Paul 's Epistles : An Theologian And Church History Scholar

1492 Words6 Pages
People studying Paul 's epistles know that to understand them, they must first put them in their proper context. We like to state that Paul’s epistles were “occasional” writings. This simply means, they were occasioned by their context. This can relate to the current situation that is also important for understanding the perspective that Olson portrays in his book. Olson is an Arminian theologian and church history scholar who is aware of the climate of evangelicalism. Olson has also become aware of Calvinists who would like to see him removed from his position as professor and theologian based on the fact that he is not a Calvinist. He identifies these Calvinists as those who have been called the, "young, restless, and Reformed." And Olson…show more content…
It seems as though Olson finds it difficult to believe, when he encounters this form of Calvinism, “to see the difference between God and the devil” (23). Olson is very aware that some Calvinists accuse non-Calvinists of rejecting their theology because of “a latent humanistic love for free will” (23). But it is not humanism that leads Olson and other non-Calvinist theologians to embrace free will, he does so because: (1) “it is necessary to preserve human responsibility for sin and evil” and (2) “it is necessary to preserve God from being responsible for sin and evil.” Olson operates with the criteria of theological truth defined by Wesley and this statement is “the primary source and norm” (24). So Olson will argue in this book that high Calvinism: (1) “is not the only or the best way of interpreting Scripture,” (2) “stands in tension with the ancient faith of the Christian church and much of the heritage of evangelical faith,” and (3) “falls into contradictions” (24-25). If one has such a firm belief in a theology, then one should be able to teach it “standing in front of the gates of Auschwitz” (25); however, Olson “could not stand at those gates and preach a version of God’s sovereignty that makes the extermination of six million Jews, including many children, a part of the will and plan of God such that God foreordained and rendered it certain” (25). The issue of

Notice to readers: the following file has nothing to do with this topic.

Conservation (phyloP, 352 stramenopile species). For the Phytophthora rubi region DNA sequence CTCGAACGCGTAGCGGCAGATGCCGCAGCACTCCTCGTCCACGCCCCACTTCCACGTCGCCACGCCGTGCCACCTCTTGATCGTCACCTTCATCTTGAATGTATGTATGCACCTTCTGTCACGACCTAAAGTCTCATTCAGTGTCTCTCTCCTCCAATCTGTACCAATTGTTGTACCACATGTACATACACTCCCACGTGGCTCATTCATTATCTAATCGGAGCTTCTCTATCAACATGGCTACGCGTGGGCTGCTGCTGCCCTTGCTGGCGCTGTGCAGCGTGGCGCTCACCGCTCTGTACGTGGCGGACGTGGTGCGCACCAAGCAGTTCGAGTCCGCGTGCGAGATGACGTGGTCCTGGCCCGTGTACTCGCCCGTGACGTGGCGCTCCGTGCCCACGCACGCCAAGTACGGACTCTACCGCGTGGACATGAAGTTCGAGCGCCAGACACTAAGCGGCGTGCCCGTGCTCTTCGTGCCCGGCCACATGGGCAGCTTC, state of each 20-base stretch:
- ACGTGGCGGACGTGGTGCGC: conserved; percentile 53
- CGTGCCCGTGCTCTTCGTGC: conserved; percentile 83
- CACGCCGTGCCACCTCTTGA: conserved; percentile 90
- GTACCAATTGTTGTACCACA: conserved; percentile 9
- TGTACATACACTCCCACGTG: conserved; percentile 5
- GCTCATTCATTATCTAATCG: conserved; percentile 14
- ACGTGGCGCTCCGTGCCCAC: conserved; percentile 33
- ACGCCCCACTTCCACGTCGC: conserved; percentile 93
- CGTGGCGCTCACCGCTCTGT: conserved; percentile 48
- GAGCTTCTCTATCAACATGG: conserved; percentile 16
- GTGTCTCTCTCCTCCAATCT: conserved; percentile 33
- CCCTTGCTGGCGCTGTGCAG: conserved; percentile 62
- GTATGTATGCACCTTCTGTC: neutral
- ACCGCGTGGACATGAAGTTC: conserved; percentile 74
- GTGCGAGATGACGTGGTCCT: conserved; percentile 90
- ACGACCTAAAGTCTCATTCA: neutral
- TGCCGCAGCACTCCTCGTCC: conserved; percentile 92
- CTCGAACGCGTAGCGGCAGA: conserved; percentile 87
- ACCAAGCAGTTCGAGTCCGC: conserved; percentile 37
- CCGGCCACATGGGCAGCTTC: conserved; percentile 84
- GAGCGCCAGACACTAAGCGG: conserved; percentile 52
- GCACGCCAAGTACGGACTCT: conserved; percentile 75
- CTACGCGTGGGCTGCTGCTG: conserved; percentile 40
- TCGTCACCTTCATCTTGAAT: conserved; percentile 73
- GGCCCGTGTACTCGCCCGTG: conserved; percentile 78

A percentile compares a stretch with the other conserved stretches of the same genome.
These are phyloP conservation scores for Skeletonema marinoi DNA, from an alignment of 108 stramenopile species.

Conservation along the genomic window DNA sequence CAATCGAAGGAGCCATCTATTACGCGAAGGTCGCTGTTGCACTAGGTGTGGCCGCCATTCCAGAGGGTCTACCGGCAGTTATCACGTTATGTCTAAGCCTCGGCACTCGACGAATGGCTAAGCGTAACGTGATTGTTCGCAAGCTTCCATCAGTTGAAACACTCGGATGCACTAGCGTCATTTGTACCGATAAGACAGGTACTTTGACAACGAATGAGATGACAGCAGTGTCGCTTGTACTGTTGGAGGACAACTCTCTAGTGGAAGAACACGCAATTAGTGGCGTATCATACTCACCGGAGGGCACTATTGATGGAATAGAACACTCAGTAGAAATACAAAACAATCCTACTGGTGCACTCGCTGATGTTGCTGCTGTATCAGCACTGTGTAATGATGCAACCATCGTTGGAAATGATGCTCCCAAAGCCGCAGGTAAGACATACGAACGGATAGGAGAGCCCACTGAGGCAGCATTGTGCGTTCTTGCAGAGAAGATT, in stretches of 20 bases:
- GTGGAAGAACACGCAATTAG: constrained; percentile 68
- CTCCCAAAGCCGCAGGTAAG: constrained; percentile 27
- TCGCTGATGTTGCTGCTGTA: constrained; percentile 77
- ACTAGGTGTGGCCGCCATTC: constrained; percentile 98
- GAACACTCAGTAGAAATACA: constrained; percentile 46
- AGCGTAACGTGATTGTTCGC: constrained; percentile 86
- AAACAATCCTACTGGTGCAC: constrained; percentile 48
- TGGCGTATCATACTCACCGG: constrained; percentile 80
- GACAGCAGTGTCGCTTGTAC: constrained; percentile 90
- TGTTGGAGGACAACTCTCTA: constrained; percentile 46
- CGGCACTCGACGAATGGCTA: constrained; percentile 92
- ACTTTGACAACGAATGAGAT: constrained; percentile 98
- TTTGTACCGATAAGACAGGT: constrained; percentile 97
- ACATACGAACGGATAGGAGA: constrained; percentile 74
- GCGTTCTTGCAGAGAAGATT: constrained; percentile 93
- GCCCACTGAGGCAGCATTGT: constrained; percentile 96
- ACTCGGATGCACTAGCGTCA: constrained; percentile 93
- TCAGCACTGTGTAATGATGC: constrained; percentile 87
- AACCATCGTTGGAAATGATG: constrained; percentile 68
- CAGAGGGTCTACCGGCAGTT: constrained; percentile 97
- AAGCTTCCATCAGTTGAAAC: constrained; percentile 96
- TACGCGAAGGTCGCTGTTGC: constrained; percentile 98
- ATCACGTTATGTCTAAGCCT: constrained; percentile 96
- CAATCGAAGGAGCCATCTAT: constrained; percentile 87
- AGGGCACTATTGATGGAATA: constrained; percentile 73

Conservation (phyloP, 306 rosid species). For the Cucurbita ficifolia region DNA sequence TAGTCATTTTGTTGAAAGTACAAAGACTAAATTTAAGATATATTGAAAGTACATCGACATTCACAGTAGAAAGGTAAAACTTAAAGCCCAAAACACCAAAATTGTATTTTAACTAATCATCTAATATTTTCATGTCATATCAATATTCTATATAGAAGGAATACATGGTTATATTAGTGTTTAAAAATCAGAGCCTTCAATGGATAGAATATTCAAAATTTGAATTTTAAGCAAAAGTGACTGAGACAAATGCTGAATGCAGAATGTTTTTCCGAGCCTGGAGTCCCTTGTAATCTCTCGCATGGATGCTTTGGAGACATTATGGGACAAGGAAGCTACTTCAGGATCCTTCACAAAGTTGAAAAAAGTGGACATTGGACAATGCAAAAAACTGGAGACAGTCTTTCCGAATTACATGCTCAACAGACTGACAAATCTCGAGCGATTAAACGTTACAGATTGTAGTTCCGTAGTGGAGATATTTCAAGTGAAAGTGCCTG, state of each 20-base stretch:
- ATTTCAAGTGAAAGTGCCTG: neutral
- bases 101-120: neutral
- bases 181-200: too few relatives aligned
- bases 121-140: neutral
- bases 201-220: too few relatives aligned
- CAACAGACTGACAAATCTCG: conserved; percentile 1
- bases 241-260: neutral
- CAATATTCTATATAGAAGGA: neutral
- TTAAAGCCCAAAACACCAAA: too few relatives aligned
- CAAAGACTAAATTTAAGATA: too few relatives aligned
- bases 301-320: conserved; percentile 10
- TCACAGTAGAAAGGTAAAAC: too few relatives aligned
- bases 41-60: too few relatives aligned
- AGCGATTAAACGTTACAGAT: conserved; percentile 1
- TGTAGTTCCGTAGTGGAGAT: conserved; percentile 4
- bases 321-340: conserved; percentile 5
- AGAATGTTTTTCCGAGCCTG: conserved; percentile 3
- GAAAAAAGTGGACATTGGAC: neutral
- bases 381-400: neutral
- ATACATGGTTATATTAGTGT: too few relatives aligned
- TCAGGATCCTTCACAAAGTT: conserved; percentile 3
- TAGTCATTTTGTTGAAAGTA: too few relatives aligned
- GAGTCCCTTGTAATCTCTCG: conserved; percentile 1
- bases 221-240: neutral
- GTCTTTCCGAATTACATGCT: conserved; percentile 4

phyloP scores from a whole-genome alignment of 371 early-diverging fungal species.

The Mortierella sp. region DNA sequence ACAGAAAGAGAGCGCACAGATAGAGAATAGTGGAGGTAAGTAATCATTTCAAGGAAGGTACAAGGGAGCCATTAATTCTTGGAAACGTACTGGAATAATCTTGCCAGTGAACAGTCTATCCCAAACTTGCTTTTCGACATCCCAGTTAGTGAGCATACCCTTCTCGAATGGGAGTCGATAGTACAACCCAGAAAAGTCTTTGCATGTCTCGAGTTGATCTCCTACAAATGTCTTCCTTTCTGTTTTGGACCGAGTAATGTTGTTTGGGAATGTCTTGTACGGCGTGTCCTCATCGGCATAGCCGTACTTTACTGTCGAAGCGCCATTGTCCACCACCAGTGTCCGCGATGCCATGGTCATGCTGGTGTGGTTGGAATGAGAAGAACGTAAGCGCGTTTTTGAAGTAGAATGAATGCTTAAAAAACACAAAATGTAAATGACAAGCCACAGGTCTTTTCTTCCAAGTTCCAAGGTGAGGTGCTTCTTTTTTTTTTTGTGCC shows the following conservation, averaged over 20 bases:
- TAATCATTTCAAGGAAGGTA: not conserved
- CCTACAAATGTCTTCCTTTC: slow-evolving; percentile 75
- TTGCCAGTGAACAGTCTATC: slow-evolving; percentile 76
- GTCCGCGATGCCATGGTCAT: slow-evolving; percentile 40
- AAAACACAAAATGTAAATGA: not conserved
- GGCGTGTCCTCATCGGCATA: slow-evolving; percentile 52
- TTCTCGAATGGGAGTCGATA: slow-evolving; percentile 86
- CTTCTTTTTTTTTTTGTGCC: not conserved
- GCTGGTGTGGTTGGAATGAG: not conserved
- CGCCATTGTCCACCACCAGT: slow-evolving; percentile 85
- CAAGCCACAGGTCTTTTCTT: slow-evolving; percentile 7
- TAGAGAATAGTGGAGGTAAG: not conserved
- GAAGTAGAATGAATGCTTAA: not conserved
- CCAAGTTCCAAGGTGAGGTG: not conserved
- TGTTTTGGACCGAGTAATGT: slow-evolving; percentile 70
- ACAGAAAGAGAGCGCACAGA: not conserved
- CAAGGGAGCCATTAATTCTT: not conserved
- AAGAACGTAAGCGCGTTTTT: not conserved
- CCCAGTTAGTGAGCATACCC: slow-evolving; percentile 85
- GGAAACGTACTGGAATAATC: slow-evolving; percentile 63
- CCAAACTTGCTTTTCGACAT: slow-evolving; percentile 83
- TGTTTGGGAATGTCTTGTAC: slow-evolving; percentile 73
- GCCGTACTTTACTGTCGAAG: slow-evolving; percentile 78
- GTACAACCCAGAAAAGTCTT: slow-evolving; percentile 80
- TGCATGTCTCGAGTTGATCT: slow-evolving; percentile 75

More about Paul 's Epistles : An Theologian And Church History Scholar

Open Document